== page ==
Barry, in his Irish Volunteers uniform, stood on the road. When the lead driver saw the uniform, he slowed to investigate. As the truck approached, Barry threw a grenade into the open cab, and the fight was on. The Auxies apparently lost 17 men and Barry lost 3. One Auxie managed to crawl away some distance and was shot, another was very badly wounded, and though Barry claimed at the time that this 18th man never regained consciousness, author Peter Hart maintains in "The IRA and Its Enemies" that Cadet H.H. Forde remained paralysed with brain damage until his death decades later.

Photo by Donal Buckley
Monument erected at the Kilmichael ambush site in 1966. Engraved in Irish and English, it reads, in part, "They shall be spoken of among their people. The generations shall remember them and call them blessed.

"C" Company, which furnished the vanquished Auxies, was later withdrawn to Dublin. The carnage was a grievous blow and dramatic warning to the hitherto unbloodied Auxies, and the morale of the IRA and the Republican cause soared.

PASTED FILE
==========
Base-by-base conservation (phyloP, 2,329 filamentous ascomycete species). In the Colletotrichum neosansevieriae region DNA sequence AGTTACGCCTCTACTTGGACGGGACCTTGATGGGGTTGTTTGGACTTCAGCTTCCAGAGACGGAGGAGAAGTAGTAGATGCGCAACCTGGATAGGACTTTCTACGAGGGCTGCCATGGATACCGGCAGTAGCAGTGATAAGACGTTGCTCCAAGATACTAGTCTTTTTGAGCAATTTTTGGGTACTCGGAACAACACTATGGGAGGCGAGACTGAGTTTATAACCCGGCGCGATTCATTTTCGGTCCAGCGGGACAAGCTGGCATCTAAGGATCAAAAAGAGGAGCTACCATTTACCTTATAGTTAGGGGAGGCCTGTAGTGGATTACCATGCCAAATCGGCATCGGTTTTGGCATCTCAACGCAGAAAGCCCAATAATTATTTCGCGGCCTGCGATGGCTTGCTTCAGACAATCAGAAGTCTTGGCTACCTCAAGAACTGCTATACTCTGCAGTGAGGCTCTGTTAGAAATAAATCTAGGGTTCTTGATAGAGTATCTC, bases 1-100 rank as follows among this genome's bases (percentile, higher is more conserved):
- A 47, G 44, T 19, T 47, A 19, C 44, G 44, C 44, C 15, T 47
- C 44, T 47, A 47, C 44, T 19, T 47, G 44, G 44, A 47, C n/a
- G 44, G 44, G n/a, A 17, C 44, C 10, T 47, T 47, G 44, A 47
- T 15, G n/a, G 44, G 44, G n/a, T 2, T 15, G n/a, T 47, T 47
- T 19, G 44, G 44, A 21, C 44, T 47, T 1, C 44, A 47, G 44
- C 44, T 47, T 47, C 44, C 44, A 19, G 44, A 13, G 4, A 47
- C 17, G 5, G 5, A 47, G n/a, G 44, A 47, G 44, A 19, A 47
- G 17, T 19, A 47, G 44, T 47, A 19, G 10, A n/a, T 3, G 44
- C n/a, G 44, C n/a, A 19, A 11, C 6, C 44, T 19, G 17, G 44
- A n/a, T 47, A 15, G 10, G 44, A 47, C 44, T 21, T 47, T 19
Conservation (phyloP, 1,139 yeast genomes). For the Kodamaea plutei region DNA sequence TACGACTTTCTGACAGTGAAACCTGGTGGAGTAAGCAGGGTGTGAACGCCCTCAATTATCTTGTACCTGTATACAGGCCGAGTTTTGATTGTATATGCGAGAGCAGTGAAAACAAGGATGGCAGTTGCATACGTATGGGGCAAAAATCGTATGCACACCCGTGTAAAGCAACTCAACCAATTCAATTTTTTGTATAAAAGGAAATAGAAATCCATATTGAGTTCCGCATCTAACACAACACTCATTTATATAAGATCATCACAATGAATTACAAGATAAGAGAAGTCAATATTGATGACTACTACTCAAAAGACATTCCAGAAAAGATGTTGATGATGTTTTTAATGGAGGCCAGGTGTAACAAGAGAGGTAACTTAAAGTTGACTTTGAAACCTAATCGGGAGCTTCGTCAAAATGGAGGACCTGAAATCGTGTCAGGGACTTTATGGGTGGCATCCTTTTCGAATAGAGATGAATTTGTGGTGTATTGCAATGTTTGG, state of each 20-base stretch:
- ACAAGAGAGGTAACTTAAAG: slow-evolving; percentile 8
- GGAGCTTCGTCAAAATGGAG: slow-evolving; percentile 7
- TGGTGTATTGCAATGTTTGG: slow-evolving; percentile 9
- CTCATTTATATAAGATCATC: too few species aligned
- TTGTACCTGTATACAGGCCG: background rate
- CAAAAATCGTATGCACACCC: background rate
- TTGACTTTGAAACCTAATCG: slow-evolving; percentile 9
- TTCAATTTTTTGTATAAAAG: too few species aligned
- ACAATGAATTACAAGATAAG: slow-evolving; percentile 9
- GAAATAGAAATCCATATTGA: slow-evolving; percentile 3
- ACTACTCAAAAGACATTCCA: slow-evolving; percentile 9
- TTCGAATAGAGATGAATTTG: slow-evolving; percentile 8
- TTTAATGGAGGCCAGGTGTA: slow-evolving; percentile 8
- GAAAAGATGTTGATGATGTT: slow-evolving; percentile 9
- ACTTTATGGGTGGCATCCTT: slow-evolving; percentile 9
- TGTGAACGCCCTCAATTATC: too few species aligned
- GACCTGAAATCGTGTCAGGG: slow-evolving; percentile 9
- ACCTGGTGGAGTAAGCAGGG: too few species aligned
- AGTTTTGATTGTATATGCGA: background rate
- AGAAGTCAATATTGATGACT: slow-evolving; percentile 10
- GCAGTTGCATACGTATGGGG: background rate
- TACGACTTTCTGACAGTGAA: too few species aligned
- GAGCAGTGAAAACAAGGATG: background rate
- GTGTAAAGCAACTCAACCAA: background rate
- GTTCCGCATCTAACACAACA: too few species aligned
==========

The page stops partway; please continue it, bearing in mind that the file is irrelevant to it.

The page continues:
Barry, while noting that many Irish had come to see the Auxies as "all but invincible," stated, "The IRA had outfought them, and not more than 15 or 16 of our riflemen had had the opportunity to fire at them because of their dispositions. The 'super' force! Who was the Colonel Crake who commanded them and now lay dead on the road?"


Michael Collins, commander in chief
of the Free State army.

The shooting death of Michael Collins, at Béal na mBláth, was arguably the most tragic incident in Ireland's history in the 20th century. After Eamon de Valera's refusal to accept the Anglo-Irish Treaty, even though ratified by a majority in the Dáil, civil war loomed, and became inevitable after the Army Convention of March 26, 1922, when the bulk of the IRA in attendance affirmed their opposition to the treaty. This bitter, needless war saw former comrades and relations fighting against each other.

General Michael Collins decided to go to the South in a bid to stop the war. His best friend, Harry Boland, who had taken the Anti-Treaty side against Collins, was now dead, having been shot and mortally wounded while being arrested in north County Dublin. Collins was heartbroken over Boland's death, though both had been rivals for the affections of Collins' eventual fiance, Kitty Kiernan.

Courtesy of Father Jerry Cremin
Beal na mBlath, on the southern edge of Kilmurry Parish, in a picture taken by the parish's former curate.